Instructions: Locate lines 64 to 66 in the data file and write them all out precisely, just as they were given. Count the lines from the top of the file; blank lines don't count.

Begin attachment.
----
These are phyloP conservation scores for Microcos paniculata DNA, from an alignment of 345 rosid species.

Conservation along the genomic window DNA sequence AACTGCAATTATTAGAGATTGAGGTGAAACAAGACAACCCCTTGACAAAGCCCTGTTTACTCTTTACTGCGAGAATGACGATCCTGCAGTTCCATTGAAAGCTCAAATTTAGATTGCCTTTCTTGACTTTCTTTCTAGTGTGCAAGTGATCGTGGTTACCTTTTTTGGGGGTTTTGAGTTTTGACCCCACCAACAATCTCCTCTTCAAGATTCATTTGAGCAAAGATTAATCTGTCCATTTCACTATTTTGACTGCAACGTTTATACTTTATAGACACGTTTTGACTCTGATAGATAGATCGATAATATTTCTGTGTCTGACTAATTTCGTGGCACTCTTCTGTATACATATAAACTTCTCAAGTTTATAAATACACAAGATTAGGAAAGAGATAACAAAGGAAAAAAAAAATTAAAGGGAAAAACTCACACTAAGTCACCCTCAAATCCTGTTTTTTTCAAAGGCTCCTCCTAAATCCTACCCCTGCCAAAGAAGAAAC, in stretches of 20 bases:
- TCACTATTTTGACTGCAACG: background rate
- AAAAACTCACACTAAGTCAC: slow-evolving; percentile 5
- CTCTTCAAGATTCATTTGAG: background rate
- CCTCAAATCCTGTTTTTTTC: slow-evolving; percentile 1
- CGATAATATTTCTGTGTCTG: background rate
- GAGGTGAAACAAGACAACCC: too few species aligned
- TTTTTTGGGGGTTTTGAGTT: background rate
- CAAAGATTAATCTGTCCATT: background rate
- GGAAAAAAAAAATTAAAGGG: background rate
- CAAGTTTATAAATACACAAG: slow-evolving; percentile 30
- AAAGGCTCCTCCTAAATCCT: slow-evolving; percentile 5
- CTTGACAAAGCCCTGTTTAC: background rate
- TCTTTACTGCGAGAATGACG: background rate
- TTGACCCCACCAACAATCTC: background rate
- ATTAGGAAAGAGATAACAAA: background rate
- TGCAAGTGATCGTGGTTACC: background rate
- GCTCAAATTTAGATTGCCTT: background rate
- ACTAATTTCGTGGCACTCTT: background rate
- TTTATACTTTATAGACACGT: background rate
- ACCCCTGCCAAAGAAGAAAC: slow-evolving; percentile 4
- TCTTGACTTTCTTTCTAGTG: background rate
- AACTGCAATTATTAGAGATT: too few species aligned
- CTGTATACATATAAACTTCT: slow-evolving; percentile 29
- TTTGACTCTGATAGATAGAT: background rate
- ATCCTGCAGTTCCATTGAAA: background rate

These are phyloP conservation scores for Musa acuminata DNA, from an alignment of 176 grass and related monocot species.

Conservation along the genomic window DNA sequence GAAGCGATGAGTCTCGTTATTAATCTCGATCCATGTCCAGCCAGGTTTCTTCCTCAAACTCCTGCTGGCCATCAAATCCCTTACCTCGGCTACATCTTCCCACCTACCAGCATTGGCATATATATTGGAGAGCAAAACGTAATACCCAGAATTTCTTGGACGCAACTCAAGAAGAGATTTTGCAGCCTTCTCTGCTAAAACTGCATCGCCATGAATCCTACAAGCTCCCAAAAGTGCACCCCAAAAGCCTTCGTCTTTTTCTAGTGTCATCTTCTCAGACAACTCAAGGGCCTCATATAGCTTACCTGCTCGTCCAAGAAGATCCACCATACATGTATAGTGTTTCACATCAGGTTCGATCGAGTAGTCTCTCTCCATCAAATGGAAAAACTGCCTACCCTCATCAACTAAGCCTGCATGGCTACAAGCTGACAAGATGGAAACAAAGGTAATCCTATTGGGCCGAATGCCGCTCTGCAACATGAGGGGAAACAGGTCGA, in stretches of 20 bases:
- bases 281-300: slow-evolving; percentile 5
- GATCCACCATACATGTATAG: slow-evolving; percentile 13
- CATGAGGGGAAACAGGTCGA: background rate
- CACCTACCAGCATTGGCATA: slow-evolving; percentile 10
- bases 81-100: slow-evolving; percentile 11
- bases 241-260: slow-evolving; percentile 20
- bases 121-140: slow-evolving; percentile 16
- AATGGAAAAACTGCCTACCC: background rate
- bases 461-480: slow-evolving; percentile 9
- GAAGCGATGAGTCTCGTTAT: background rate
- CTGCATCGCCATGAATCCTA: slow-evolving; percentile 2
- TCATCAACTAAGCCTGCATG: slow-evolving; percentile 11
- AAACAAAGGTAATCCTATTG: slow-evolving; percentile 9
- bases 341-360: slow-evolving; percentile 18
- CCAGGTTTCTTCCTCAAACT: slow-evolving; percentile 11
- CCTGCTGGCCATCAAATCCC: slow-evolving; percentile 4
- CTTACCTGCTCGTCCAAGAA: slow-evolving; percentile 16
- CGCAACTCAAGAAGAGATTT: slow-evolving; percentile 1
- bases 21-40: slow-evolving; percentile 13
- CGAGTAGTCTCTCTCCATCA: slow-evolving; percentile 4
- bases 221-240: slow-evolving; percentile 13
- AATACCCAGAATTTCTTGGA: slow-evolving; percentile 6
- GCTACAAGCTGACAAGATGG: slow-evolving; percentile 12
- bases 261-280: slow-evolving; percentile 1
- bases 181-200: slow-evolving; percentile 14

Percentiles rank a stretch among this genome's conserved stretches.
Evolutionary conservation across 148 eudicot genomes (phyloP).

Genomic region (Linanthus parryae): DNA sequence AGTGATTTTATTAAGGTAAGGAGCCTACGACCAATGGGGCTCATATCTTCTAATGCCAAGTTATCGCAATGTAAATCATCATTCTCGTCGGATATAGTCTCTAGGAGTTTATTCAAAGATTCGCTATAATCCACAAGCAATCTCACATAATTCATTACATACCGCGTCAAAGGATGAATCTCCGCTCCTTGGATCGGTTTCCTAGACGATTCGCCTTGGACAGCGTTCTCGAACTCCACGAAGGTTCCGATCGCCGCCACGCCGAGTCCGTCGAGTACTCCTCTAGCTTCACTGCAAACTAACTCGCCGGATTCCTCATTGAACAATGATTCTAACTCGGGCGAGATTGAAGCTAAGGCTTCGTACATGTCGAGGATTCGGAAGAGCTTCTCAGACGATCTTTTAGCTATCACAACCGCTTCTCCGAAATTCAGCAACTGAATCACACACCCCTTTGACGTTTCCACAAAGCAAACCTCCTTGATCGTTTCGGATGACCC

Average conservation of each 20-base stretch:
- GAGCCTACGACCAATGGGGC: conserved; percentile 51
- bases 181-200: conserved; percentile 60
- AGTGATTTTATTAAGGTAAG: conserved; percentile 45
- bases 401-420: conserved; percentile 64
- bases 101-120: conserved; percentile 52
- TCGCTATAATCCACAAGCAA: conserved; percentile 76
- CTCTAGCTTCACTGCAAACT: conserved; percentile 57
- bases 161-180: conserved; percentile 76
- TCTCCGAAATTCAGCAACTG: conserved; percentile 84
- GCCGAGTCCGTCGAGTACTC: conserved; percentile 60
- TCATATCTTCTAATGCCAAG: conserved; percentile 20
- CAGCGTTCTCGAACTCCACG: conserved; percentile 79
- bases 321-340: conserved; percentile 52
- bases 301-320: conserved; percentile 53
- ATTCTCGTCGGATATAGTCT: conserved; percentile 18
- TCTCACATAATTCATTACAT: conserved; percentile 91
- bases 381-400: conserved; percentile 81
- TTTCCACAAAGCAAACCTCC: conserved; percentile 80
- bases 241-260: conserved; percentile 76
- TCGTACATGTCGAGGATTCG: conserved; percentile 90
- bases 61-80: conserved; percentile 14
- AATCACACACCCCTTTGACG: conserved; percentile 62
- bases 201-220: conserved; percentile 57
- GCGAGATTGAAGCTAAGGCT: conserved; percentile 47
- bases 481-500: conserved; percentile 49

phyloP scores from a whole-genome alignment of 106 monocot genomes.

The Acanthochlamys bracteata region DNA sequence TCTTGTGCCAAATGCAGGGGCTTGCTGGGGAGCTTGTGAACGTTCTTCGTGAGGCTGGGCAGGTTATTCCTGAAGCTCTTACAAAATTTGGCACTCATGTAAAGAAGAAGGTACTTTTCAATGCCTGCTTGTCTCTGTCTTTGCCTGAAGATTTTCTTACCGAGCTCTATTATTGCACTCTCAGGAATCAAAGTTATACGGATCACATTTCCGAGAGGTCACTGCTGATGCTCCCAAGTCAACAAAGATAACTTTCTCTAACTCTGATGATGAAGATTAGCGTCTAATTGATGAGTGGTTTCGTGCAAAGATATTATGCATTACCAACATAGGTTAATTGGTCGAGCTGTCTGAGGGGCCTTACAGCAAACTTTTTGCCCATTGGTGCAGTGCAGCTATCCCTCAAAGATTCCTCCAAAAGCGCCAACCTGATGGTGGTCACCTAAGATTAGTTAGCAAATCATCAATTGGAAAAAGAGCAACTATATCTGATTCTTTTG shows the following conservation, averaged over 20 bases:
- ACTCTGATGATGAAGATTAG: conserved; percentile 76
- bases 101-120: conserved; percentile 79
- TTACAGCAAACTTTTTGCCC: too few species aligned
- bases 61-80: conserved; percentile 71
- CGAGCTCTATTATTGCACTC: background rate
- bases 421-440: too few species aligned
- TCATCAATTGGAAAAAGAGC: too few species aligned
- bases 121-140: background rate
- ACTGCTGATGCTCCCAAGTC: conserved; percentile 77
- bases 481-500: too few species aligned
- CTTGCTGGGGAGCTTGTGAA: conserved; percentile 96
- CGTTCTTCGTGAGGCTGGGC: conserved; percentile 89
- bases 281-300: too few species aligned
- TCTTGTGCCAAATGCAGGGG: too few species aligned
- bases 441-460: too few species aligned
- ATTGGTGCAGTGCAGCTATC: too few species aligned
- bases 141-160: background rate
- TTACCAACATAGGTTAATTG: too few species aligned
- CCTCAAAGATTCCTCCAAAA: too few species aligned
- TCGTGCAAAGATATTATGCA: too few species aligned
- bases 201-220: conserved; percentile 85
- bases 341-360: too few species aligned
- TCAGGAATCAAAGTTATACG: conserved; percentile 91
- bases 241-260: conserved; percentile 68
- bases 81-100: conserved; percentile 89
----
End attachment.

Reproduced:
- TCGCTATAATCCACAAGCAA: conserved; percentile 76
- CTCTAGCTTCACTGCAAACT: conserved; percentile 57
- bases 161-180: conserved; percentile 76